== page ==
Tuesday, June 9, 2009

Lost FYC: myspace DHP

This would have been part 6 of my series on indy anthologies, spotlighting the then-fledgling myspace Dark Horse Presents, a return for the premiere black and white anthology from the 1990s. As with the previous post, the information in the Q&A will be slightly outdated, but if you like what you see here, go check out myspace DHP for free at the link in the column.


For Your Consideration: myspace/Dark Horse Presents
By Chris Beckett

FRONT PAGE: Dark Horse’s flagship title, Dark Horse Presents, returns for a new digital age at Myspace. With stories from creators such as Rick Geary, Joss Whedon, Fabio Moon, Kieron Dwyer, as well as newcomers discovered on Myspace, this is a great anthology worth checking out. And it’s FREE! So click on in and welcome back an old favorite in a new format, complete with an interview with Editor Scott Allie.

The 411:
Myspace/DHP (http://www.myspace.com/darkhorsepresents)
Edited by Scott Allie
FREE and in color
Dark Horse Comics (http://www.darkhorse.com/)

What It Is (with apologies to Dave the Thune):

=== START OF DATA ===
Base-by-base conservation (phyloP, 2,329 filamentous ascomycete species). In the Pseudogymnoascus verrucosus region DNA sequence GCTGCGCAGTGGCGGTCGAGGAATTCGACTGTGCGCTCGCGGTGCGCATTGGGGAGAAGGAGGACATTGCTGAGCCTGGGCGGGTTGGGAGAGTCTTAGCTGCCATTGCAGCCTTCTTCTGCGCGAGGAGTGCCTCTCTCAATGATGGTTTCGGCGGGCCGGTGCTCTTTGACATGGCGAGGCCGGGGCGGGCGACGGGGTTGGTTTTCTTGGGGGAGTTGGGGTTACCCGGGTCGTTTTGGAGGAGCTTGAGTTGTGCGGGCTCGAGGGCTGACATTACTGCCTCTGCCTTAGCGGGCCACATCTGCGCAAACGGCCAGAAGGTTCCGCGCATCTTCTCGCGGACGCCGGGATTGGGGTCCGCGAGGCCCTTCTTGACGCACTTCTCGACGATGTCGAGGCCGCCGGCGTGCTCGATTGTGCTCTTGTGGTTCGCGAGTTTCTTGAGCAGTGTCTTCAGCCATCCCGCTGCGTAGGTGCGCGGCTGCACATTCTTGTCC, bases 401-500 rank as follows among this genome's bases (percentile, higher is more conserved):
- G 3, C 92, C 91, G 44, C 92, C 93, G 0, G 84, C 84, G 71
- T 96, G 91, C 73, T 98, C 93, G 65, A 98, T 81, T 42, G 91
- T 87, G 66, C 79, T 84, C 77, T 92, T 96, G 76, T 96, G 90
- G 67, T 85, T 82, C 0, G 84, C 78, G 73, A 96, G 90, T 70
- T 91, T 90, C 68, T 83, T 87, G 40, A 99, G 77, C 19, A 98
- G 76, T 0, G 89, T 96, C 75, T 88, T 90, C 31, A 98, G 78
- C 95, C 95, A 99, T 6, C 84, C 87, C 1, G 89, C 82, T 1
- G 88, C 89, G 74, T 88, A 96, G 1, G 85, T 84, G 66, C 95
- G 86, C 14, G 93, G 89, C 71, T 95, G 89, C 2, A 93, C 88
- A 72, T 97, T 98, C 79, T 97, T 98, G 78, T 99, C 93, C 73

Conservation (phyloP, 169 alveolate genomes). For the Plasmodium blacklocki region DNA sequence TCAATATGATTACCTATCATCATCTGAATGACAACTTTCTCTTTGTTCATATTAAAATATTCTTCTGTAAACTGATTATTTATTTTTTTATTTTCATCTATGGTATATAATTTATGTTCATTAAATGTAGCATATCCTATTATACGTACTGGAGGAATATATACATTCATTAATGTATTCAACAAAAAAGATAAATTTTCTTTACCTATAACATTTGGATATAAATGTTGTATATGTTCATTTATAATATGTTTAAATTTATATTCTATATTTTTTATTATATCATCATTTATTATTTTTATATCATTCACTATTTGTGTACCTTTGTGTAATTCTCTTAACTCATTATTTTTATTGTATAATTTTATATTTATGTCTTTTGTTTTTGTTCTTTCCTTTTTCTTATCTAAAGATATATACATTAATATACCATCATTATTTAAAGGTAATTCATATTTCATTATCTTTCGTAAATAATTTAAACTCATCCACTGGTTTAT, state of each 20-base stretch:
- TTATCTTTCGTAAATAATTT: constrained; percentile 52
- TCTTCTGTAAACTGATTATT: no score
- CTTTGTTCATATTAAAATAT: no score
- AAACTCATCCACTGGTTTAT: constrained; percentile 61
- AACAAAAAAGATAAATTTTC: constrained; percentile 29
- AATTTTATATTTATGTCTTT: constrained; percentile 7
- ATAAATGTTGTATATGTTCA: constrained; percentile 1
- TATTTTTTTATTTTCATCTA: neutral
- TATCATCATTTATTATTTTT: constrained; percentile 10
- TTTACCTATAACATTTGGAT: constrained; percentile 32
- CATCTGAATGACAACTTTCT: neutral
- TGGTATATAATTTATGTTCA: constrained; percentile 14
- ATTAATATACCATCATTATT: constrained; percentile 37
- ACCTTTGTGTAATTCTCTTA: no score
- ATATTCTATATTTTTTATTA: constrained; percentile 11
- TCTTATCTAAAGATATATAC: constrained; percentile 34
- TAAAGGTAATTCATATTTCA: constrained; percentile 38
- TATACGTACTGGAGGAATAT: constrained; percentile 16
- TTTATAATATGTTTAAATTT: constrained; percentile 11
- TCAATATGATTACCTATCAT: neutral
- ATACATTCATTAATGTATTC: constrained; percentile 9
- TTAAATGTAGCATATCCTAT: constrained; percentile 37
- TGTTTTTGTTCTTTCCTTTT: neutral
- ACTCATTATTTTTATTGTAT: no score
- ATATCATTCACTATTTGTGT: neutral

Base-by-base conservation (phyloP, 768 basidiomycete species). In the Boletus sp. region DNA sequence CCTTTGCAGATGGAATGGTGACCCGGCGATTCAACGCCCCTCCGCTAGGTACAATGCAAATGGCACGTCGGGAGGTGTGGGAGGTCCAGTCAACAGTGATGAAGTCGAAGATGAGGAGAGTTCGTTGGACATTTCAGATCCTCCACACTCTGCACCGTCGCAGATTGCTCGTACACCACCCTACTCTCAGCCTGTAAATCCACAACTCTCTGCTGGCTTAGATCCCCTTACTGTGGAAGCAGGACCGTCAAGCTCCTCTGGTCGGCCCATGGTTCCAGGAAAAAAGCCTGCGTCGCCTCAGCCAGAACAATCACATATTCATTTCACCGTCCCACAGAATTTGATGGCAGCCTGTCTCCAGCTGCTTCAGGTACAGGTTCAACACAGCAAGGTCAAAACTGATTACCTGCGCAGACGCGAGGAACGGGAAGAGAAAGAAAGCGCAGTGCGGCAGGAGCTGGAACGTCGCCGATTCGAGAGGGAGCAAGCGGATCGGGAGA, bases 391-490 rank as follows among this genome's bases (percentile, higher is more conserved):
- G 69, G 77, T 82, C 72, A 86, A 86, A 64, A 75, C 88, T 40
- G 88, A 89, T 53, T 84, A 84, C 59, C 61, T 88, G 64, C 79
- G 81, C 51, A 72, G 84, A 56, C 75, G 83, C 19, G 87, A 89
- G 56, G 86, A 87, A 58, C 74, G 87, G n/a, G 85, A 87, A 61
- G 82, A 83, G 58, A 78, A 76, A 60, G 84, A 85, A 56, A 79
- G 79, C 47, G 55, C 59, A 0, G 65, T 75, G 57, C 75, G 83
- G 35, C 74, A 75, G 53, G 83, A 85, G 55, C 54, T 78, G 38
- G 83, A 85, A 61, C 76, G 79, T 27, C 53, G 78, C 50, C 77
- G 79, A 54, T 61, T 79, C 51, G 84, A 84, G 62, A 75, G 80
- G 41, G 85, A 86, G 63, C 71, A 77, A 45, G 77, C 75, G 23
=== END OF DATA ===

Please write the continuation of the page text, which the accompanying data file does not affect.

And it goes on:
In 1986, Mike Richardson invested in a new comic publishing venture creating Dark Horse comics. The flagship title for this upstart publisher was the anthology aptly titled Dark Horse Presents. Featured on that first cover was Chris Warner’s Black Cross, but the real star of the issue was a new creation from Paul Chadwick, Concrete. Buoyed by the popularity of this very human drama of a man trapped in an alien body, Dark Horse Presents soon found a loyal following and from there, along with the inclusion of some significant licensed properties such as Aliens and Star Wars, things expanded quickly for Richardson and Dark Horse.

DHP, as the anthology came to be known, soon became the premiere black and white anthology in the comics medium, winning two Eisner awards as best anthology while showcasing the talents of creators like Matt Wagner, John Byrne, Frank Miller, Mark Verheiden, Doug Mahnke, and Bob Burden. For fifteen years, DHP was a book in which comic fans could find high-quality stories spanning a wide range of genres and storytelling styles. Many of the stories published during DHP’s fifteen-year run could be considered traditional in their presentation – which in no way demeans the quality inherent within them – while some creators pushed the envelope, experimenting with form as well as content. It was a fun mix, one always guaranteed to entertain any fan of the medium. But eventually its time passed, and in late 2000 with issue #157, Dark Horse Presents ceased publication.